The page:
ICSs need to work more effectively with adult social care to address the problems of increased demand and reduced funding
“Investing in multi-disciplinary support for people to maintain their health and well-being at home helps to enhance healthy life expectancy, which benefits individuals and their families, reduces pressure on the NHS and reduces costs in health and care systems.” Jane Townson, CEO, Homecare Association
Integrated care systems (ICSs) are not doing enough to engage with the adult social care (ASC) sector, according to a new report from Care England, the Homecare Association and the Good Governance Institute.
The report, ICS Engagement with the Adult Social Care Sector in Decision-Making, says that little has changed in terms of engagement since its last review of the sector in May 2021. It makes a series of recommendations about what ICSs can do to address this. ICSs should note, for example, that the social care partner member on the Integrated Care Board (ICB) will not necessarily be able to effectively represent providers, and should work with providers to develop more effective engagement mechanisms.
The report, which is based on interviews with ICS representatives and ACS providers, also recommends that ICSs should develop a plan about how to engage with ASC providers and involve them in the process; have a provider forum or liaise with local care associations which nominate a representative to the ICS Partnership Board; and ensure that ASC providers have a role in the new local place arrangements, the Integrated Care Partnership (ICP) and/or the ICB. The report suggests that ICSs could do this by creating a paid position tasked with furthering the ASC agenda and “educating others around them on the issues facing the sector.”
Finally, the report recommends that the Department of Health and Social Care publish a specific framework for ICS engagement with the ASC sector.
The four themes mentioned consistently in interviews, the authors say, were:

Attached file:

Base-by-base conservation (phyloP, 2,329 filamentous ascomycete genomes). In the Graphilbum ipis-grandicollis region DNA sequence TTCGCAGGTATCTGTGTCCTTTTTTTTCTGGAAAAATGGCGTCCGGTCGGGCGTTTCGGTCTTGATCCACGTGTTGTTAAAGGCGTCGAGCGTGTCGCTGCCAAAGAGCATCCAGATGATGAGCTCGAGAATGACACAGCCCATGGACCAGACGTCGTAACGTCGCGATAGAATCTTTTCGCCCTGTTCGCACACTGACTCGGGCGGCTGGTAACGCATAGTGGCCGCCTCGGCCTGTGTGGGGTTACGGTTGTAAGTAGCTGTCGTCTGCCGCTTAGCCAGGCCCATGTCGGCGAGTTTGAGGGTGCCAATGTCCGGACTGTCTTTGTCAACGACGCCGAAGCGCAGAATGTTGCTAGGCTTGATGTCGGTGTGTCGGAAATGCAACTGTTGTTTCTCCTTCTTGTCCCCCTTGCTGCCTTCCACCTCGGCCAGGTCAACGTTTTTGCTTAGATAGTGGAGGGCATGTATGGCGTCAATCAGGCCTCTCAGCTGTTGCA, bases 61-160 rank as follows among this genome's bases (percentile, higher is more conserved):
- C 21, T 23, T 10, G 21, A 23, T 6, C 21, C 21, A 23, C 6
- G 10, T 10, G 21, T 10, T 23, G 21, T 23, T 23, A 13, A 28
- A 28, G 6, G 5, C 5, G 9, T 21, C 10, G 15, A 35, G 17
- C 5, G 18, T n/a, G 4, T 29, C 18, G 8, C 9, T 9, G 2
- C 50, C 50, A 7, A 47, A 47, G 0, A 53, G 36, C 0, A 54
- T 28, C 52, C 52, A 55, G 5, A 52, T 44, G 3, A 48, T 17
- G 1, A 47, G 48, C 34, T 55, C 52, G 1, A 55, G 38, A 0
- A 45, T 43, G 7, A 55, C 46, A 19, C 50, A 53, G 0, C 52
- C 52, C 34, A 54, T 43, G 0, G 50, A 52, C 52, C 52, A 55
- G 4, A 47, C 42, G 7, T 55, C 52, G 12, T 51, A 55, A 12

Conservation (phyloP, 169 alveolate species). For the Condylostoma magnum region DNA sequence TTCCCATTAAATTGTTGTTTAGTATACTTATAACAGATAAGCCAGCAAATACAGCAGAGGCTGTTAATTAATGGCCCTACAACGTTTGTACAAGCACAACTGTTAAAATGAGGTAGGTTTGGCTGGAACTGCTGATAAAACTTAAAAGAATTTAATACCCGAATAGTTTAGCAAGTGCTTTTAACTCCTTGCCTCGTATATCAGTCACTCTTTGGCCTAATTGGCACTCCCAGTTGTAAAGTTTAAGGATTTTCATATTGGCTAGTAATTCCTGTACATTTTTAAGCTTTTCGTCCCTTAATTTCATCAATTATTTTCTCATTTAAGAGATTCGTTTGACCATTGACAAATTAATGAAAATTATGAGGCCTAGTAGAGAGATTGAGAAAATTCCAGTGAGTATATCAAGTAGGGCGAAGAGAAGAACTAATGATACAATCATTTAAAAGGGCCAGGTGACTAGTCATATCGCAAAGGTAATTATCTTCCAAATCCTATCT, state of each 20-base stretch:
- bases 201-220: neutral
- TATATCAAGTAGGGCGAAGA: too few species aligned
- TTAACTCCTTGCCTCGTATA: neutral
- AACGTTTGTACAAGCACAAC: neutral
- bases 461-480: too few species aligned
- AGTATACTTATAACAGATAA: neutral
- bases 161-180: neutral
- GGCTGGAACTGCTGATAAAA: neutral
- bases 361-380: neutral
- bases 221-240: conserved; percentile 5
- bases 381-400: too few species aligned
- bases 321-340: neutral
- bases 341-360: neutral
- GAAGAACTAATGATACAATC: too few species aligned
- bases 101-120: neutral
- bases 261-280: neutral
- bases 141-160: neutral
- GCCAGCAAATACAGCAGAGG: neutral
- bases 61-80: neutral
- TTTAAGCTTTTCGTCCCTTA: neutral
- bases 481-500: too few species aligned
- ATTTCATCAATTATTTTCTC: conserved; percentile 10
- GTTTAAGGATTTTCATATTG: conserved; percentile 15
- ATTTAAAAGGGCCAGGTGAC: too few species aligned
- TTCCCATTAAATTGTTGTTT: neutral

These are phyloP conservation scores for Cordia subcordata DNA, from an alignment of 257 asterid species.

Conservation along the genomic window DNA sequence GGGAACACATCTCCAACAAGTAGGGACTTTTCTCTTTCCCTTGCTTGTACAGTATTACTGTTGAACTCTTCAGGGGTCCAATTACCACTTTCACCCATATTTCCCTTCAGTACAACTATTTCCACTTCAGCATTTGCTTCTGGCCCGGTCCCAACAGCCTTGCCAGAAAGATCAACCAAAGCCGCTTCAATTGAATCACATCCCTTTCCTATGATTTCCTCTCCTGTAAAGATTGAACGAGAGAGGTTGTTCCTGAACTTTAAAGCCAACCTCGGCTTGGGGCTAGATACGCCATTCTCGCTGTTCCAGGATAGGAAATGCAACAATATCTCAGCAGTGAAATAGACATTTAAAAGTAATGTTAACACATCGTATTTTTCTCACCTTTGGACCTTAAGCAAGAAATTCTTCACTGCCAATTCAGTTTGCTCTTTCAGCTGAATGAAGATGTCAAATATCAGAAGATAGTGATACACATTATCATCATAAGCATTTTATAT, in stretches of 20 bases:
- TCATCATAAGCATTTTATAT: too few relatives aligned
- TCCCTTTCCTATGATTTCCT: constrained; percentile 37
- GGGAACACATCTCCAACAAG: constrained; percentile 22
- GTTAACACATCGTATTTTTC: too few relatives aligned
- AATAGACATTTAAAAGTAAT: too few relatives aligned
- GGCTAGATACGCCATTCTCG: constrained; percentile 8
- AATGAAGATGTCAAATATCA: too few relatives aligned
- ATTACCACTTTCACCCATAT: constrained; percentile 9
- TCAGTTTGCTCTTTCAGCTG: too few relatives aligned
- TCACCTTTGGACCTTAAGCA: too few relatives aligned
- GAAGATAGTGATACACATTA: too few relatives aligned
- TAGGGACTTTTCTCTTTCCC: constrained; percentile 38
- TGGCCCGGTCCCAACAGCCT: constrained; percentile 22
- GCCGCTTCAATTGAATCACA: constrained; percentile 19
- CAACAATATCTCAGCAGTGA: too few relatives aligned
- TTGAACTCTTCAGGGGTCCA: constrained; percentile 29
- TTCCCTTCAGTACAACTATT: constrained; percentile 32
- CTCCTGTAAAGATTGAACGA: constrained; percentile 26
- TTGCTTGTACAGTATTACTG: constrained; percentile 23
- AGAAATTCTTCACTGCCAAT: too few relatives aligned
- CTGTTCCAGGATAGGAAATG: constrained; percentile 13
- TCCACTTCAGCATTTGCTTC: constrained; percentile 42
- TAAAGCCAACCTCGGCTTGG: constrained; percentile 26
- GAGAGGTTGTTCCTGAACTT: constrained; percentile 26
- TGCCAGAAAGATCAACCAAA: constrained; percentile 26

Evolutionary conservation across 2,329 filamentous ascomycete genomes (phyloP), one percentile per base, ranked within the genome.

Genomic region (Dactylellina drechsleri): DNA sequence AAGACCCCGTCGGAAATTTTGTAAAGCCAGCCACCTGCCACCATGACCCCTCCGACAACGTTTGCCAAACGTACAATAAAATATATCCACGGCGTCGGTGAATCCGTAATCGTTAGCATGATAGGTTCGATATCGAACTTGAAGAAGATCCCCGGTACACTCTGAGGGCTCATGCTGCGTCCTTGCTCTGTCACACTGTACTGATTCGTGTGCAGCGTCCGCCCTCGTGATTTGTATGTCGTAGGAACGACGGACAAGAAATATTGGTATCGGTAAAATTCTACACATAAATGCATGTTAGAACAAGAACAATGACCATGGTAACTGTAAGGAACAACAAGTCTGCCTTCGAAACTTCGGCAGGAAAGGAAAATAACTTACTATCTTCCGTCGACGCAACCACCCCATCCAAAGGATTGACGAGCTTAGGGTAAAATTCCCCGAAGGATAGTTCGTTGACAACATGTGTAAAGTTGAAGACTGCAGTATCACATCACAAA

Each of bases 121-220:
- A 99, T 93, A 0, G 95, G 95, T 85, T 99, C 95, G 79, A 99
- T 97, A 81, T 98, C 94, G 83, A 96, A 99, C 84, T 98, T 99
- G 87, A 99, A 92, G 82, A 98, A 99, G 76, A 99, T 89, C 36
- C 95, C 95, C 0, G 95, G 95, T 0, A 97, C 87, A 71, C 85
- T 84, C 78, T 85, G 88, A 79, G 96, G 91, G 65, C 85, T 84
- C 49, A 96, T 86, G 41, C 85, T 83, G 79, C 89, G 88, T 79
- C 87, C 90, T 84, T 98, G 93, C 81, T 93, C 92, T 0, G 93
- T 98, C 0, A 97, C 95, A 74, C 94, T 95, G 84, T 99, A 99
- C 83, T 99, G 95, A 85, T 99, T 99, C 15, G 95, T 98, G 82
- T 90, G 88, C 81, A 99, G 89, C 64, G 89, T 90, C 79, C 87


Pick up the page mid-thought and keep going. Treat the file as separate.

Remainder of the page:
ASC providers expressed concern that they were being represented by local authorities on ISCs, believing that each care provider group “has a distinct voice that needs to be heard.”
Workforce issues facing the ASC sector, the report says, include “employee retention, career progression, staff skills and the quality of training provided to them.” It says that these issues “have had a grave impact on the sustainability and the quality of service provided in the ASC sector.” It warns: “If this is not dealt with by ICSs as a priority, tens of thousands of vulnerable people could be left without access to the care they need.”
On the question of care service recipients, the report expresses concern that the combination of increased demand and lack of capacity has meant that the ASC sector is failing to deliver adequate care. Interviewees told the report’s authors that ICSs “need to…ensure service users are heard in their commissioning plans” and that “more work needs to be done with ASC providers on alternatives for when the quality of care falls short for service users.”
Funding for digital innovation in recent years has provided an opportunity for collaboration between ICSs and the ASC sector, the report says. However it notes that examples of this happening are “few and far between”, adding that “ICSs should constantly be looking at ways to innovate and collaborate with the ASC sector to provide digital solutions to help those being supported by services and staff.”
Commenting on the report, Jane Townson, CEO of the Homecare Association, said that homecare services “play a vital role, alongside housing, health and other community-based services, in enabling us all to live well at home and flourish in our communities.” She added: “Investing in multi-disciplinary support for people to maintain their health and well-being at home helps to enhance healthy life expectancy, which benefits individuals and their families, reduces pressure on the NHS and reduces costs in health and care systems.”
“The report correctly identifies the serious problems facing the adult social care sector, caused by a combination of rapidly growing demand and a reduction in funding. Some of these problems, in particular the shortage of staff in the sector, are so severe that they need strong and immediate action. Although we agree with the report’s authors that it is hugely important for ICSs to engage more effectively with adult social care, we feel that the report pulls its punches and much more needs to be done to address these problems as a matter of urgency. This could include collaborative working to improve interaction between providers to yield greater efficiencies, better user experience and outcomes, and greater adoption of evidenced-based technology to improve access and generate efficiencies.”
We invited Professor Martin Green, chief executive of Care England, to reply, and he said:
“The points made by FCC are very fair challenges, and there is an urgent need for action on all the issues they identified. However, the priorities and challenges differ across the country, and what we hoped to do in this report was give care providers an opportunity to think about how they engage strategically with the ICS in their locality, and how they can identify the local priorities and work in a collaborative way to improves services to local citizens”